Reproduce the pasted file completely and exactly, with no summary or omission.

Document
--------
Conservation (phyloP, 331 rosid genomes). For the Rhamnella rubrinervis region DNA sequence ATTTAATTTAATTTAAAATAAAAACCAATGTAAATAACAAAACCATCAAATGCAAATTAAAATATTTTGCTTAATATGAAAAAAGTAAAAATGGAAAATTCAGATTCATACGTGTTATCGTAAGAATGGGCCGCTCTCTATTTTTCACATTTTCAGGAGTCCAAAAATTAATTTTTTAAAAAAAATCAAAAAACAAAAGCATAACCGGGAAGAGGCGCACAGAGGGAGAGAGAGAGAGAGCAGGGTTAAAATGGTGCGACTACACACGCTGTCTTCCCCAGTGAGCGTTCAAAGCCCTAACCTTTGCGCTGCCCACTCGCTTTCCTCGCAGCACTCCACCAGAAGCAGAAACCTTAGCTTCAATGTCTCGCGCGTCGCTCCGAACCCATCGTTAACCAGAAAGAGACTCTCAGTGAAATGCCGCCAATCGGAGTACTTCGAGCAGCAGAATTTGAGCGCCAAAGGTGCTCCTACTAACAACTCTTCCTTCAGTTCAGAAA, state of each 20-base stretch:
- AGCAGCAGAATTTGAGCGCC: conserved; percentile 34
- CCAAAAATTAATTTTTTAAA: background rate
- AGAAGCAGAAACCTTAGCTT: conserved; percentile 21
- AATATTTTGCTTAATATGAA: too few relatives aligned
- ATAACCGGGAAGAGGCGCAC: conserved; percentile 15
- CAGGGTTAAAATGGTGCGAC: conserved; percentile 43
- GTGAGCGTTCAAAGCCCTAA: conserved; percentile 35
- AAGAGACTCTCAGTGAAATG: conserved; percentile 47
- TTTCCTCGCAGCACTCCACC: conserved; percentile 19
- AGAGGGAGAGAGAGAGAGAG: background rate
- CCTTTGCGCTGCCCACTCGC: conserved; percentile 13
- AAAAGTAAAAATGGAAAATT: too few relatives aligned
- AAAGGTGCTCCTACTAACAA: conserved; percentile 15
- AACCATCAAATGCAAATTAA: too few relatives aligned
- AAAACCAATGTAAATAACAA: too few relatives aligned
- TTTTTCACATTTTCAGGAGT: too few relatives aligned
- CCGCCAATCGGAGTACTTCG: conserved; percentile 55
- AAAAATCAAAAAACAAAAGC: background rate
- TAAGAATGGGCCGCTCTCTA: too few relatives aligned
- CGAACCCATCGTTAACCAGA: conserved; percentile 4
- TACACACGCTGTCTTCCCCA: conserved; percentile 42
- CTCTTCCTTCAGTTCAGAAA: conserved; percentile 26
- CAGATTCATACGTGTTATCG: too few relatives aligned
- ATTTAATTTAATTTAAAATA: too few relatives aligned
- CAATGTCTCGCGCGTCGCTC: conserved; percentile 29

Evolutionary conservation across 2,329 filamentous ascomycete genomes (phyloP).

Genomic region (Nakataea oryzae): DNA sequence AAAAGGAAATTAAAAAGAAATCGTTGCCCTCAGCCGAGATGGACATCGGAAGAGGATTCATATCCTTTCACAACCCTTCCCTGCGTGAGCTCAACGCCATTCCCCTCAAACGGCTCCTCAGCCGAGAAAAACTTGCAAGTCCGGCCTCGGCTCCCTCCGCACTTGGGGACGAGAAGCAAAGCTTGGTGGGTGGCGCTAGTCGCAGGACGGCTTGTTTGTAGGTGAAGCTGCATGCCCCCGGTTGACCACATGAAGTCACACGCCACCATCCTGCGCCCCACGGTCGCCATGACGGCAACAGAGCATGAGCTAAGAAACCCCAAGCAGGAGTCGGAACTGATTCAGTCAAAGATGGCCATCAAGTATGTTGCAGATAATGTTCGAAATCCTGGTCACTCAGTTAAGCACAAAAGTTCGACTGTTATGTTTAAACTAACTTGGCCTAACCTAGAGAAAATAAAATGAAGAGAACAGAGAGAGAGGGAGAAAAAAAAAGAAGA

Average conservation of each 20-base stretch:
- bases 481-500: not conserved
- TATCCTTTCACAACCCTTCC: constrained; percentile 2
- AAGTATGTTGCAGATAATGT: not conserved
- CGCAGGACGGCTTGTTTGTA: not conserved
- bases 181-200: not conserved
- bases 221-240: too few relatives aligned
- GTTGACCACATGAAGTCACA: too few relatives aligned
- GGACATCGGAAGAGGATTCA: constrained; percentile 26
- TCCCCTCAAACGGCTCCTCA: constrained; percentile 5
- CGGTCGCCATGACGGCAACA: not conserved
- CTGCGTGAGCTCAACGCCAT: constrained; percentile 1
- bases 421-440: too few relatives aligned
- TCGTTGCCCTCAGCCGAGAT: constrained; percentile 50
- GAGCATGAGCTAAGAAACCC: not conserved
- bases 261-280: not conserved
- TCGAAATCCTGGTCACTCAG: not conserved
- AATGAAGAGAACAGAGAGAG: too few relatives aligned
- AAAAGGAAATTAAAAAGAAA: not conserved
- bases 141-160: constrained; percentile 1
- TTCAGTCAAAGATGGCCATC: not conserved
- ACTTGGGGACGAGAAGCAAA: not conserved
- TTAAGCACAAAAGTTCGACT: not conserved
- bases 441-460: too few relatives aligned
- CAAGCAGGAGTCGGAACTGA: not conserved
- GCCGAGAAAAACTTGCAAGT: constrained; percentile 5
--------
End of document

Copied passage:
Conservation (phyloP, 331 rosid genomes). For the Rhamnella rubrinervis region DNA sequence ATTTAATTTAATTTAAAATAAAAACCAATGTAAATAACAAAACCATCAAATGCAAATTAAAATATTTTGCTTAATATGAAAAAAGTAAAAATGGAAAATTCAGATTCATACGTGTTATCGTAAGAATGGGCCGCTCTCTATTTTTCACATTTTCAGGAGTCCAAAAATTAATTTTTTAAAAAAAATCAAAAAACAAAAGCATAACCGGGAAGAGGCGCACAGAGGGAGAGAGAGAGAGAGCAGGGTTAAAATGGTGCGACTACACACGCTGTCTTCCCCAGTGAGCGTTCAAAGCCCTAACCTTTGCGCTGCCCACTCGCTTTCCTCGCAGCACTCCACCAGAAGCAGAAACCTTAGCTTCAATGTCTCGCGCGTCGCTCCGAACCCATCGTTAACCAGAAAGAGACTCTCAGTGAAATGCCGCCAATCGGAGTACTTCGAGCAGCAGAATTTGAGCGCCAAAGGTGCTCCTACTAACAACTCTTCCTTCAGTTCAGAAA, state of each 20-base stretch:
- AGCAGCAGAATTTGAGCGCC: conserved; percentile 34
- CCAAAAATTAATTTTTTAAA: background rate
- AGAAGCAGAAACCTTAGCTT: conserved; percentile 21
- AATATTTTGCTTAATATGAA: too few relatives aligned
- ATAACCGGGAAGAGGCGCAC: conserved; percentile 15
- CAGGGTTAAAATGGTGCGAC: conserved; percentile 43
- GTGAGCGTTCAAAGCCCTAA: conserved; percentile 35
- AAGAGACTCTCAGTGAAATG: conserved; percentile 47
- TTTCCTCGCAGCACTCCACC: conserved; percentile 19
- AGAGGGAGAGAGAGAGAGAG: background rate
- CCTTTGCGCTGCCCACTCGC: conserved; percentile 13
- AAAAGTAAAAATGGAAAATT: too few relatives aligned
- AAAGGTGCTCCTACTAACAA: conserved; percentile 15
- AACCATCAAATGCAAATTAA: too few relatives aligned
- AAAACCAATGTAAATAACAA: too few relatives aligned
- TTTTTCACATTTTCAGGAGT: too few relatives aligned
- CCGCCAATCGGAGTACTTCG: conserved; percentile 55
- AAAAATCAAAAAACAAAAGC: background rate
- TAAGAATGGGCCGCTCTCTA: too few relatives aligned
- CGAACCCATCGTTAACCAGA: conserved; percentile 4
- TACACACGCTGTCTTCCCCA: conserved; percentile 42
- CTCTTCCTTCAGTTCAGAAA: conserved; percentile 26
- CAGATTCATACGTGTTATCG: too few relatives aligned
- ATTTAATTTAATTTAAAATA: too few relatives aligned
- CAATGTCTCGCGCGTCGCTC: conserved; percentile 29

Evolutionary conservation across 2,329 filamentous ascomycete genomes (phyloP).

Genomic region (Nakataea oryzae): DNA sequence AAAAGGAAATTAAAAAGAAATCGTTGCCCTCAGCCGAGATGGACATCGGAAGAGGATTCATATCCTTTCACAACCCTTCCCTGCGTGAGCTCAACGCCATTCCCCTCAAACGGCTCCTCAGCCGAGAAAAACTTGCAAGTCCGGCCTCGGCTCCCTCCGCACTTGGGGACGAGAAGCAAAGCTTGGTGGGTGGCGCTAGTCGCAGGACGGCTTGTTTGTAGGTGAAGCTGCATGCCCCCGGTTGACCACATGAAGTCACACGCCACCATCCTGCGCCCCACGGTCGCCATGACGGCAACAGAGCATGAGCTAAGAAACCCCAAGCAGGAGTCGGAACTGATTCAGTCAAAGATGGCCATCAAGTATGTTGCAGATAATGTTCGAAATCCTGGTCACTCAGTTAAGCACAAAAGTTCGACTGTTATGTTTAAACTAACTTGGCCTAACCTAGAGAAAATAAAATGAAGAGAACAGAGAGAGAGGGAGAAAAAAAAAGAAGA

Average conservation of each 20-base stretch:
- bases 481-500: not conserved
- TATCCTTTCACAACCCTTCC: constrained; percentile 2
- AAGTATGTTGCAGATAATGT: not conserved
- CGCAGGACGGCTTGTTTGTA: not conserved
- bases 181-200: not conserved
- bases 221-240: too few relatives aligned
- GTTGACCACATGAAGTCACA: too few relatives aligned
- GGACATCGGAAGAGGATTCA: constrained; percentile 26
- TCCCCTCAAACGGCTCCTCA: constrained; percentile 5
- CGGTCGCCATGACGGCAACA: not conserved
- CTGCGTGAGCTCAACGCCAT: constrained; percentile 1
- bases 421-440: too few relatives aligned
- TCGTTGCCCTCAGCCGAGAT: constrained; percentile 50
- GAGCATGAGCTAAGAAACCC: not conserved
- bases 261-280: not conserved
- TCGAAATCCTGGTCACTCAG: not conserved
- AATGAAGAGAACAGAGAGAG: too few relatives aligned
- AAAAGGAAATTAAAAAGAAA: not conserved
- bases 141-160: constrained; percentile 1
- TTCAGTCAAAGATGGCCATC: not conserved
- ACTTGGGGACGAGAAGCAAA: not conserved
- TTAAGCACAAAAGTTCGACT: not conserved
- bases 441-460: too few relatives aligned
- CAAGCAGGAGTCGGAACTGA: not conserved
- GCCGAGAAAAACTTGCAAGT: constrained; percentile 5